Charlie Palmer: Incredible figures of 14-12-7-8 — seven of them bowled!
Charlie Palmer… he had analysis of eight for zero at one point © Getty Images
On May 21, 1955 Charlie Palmer bowled an unbelievable spell of 8 for 7 (8 for 0 at one point of time) at Grace Road against a mighty Surrey. Abhishek Mukherjee looks back at a batsman who ran riot with the ball.
It was 1955, which meant that Surrey was in the middle of their famous streak of the 1950s. They had already won three on the trot, and looked good for a fourth (they would ultimately go on to win seven consecutive titles). They defeated Gloucestershire by five wickets at The Oval, Somerset by an innings and four runs at The Oval, and Essex by five wickets at Ilford.
Leicestershire, on the other hand, had done reasonably well: they had drawn against Kent at Grace Road and had beaten them at Gravesend by six wickets, and had beaten Gloucestershire by two wickets at Bristol. Charlie Palmer, their ever-reliable batting star, had batted in the tournament, but was yet to bowl his mixed bag of innocuous medium pacers and off-break in the championship, mostly due to a bad back.
The bespectacled Palmer often baffled batsmen with his ridiculous bowling — often resorting to donkey-drops. Maurice Hallam wrote: “They went miles up in the air…into orbit. We’re talking probably 20 feet. But his strike rate was unbelievable. He hit the top of the stumps, people trod on their wicket or knocked the stump down.” Oddly reminiscent of Sir Arthur Conan Doyle’s famous Spedegue’s Droppers — the only difference being that unlike Spedegue, Palmer bowled round-arm.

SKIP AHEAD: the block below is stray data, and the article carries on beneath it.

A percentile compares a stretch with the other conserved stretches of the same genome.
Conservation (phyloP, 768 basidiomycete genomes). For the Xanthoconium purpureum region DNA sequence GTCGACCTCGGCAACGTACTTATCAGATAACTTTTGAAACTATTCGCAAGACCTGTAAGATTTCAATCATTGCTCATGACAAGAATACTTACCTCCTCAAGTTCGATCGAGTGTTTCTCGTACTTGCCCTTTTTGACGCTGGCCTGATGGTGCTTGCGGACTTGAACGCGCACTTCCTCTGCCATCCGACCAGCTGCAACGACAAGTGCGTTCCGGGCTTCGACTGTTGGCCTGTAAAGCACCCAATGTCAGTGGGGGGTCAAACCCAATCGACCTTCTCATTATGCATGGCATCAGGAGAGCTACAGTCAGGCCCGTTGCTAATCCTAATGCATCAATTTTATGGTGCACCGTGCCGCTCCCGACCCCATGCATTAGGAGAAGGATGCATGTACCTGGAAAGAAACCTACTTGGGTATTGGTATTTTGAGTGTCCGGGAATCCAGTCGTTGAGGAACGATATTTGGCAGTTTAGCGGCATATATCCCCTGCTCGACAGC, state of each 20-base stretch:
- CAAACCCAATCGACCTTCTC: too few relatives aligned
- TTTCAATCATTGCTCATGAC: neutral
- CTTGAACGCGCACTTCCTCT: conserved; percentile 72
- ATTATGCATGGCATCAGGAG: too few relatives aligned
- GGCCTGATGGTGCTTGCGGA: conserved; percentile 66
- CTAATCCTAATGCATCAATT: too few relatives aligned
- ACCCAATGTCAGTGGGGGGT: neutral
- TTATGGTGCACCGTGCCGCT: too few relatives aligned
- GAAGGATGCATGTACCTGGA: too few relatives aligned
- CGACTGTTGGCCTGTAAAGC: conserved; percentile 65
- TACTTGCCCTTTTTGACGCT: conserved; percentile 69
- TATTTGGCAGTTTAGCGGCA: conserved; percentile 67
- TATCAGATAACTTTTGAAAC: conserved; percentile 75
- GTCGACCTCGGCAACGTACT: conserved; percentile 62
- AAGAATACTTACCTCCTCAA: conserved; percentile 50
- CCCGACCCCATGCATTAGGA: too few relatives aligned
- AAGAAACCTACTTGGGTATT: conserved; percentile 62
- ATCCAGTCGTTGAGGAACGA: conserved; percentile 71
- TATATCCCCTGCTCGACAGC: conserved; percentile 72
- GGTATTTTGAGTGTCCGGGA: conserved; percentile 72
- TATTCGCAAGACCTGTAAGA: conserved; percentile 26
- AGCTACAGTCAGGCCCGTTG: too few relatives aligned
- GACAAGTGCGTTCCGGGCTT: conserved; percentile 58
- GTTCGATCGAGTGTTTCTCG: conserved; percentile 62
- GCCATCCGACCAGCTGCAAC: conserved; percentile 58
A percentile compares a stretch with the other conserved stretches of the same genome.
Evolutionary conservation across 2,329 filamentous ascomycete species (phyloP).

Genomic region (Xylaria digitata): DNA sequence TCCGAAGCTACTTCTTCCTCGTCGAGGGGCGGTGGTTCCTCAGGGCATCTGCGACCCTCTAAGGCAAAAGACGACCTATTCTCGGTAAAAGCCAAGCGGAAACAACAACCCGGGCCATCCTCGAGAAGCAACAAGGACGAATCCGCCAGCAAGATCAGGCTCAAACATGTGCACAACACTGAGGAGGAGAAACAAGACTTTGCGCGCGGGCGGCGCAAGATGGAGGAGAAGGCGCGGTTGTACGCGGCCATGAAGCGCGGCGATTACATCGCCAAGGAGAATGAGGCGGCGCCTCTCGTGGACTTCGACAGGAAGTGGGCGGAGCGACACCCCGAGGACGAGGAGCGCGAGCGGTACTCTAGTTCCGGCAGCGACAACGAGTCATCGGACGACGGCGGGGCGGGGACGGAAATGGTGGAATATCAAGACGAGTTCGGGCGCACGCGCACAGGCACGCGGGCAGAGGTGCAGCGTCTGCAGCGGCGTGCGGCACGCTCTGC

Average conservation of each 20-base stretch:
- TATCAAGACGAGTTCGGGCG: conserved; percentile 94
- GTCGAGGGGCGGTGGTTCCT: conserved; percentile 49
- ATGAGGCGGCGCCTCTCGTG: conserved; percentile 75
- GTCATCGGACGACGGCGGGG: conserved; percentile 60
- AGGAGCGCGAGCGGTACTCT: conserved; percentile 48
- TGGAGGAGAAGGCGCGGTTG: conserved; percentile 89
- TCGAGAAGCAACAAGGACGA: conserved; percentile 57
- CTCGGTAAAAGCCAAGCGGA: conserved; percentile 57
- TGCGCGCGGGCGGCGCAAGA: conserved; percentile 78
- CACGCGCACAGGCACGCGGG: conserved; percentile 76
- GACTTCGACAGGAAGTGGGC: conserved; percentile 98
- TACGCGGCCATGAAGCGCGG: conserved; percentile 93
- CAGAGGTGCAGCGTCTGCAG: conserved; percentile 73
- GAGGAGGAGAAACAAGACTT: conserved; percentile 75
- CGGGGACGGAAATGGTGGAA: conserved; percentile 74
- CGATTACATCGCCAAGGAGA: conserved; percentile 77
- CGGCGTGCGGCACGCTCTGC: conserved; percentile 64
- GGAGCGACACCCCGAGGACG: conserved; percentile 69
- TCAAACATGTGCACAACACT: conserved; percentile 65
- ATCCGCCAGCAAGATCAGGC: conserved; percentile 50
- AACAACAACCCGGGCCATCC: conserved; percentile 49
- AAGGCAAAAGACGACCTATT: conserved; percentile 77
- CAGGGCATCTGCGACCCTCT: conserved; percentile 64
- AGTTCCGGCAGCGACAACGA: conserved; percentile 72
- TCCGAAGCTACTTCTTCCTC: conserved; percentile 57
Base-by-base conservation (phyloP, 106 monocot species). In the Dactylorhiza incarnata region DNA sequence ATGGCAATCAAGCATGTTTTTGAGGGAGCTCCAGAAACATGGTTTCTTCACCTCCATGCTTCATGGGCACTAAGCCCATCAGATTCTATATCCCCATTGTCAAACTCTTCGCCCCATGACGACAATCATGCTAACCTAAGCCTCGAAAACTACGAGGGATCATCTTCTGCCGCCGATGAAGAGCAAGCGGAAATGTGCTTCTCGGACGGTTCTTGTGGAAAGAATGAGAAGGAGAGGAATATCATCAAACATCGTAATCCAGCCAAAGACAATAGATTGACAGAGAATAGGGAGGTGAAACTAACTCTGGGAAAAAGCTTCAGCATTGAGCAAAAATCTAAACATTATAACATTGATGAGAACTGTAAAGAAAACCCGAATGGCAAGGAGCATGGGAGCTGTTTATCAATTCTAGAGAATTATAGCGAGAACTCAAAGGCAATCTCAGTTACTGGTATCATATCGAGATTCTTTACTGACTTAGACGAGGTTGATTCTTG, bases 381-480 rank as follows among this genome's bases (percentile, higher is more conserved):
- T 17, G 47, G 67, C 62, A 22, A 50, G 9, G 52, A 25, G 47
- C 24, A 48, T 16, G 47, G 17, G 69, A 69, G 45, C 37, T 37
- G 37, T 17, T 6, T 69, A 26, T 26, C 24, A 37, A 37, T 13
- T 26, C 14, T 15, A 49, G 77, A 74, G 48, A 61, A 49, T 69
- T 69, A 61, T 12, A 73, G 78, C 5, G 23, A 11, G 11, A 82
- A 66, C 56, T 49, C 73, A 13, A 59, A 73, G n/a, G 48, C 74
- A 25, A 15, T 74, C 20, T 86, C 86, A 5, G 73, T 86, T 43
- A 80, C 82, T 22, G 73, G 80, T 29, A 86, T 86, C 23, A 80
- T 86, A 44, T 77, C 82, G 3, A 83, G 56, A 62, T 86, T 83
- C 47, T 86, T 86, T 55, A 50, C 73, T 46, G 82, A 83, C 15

Just for the record, Palmer finished with 365 First-Class wickets from 336 matches at an average of 25.15, and he took five wickets in an innings five times. In his debut Test (which turned out to be the only one) the previous year Palmer had scored 22 and 0, and had not got a wicket.
Lock and Laker
Palmer began well by winning the toss and electing to bat on what looked like a damp pitch. The openers, Hallam and Gerald Lester, saw off Alec Bedser and put on a solid 68, looking settled, and good for many more.
Enter Tony Lock. As the Sun came out and the pitch started to dry up, Lock controlled the ball with the proverbial string, and with a spell of 18.2-7-37-6, bowled out Leicestershire for 114. Laker supported well with 22-7-24-2, and Tom Clark chipped in with 9-5-8-2. Palmer scored a mere single.
Terry Spencer bowled Clark early, which brought Peter May, the England captain, to the crease. By now the pitch had almost dried out, leaving a wet spot just outside the off-stump. May looked in great touch, and by the time Palmer brought himself on to give Spencer a change of ends, May was well set.
Before he started, he told May “go easy on me, I haven’t bowled this year”. Once he was on, Palmer exploited the wet spot, landing his ridiculously slow military-medium paced balls on exactly the same spot. Wisden later described that Palmer bowled “medium-pace with great accuracy and brought the ball back sharply off the seam.”
He bowled a very accurate maiden over, and decided to keep himself on. He ran through David Fletcher’s defence the very next over, and that’s when it all started. He followed it by having Bernard Constable caught for a duck; the batsmen had changed ends, and Palmer claimed the prized scalp of May — bowled, once again.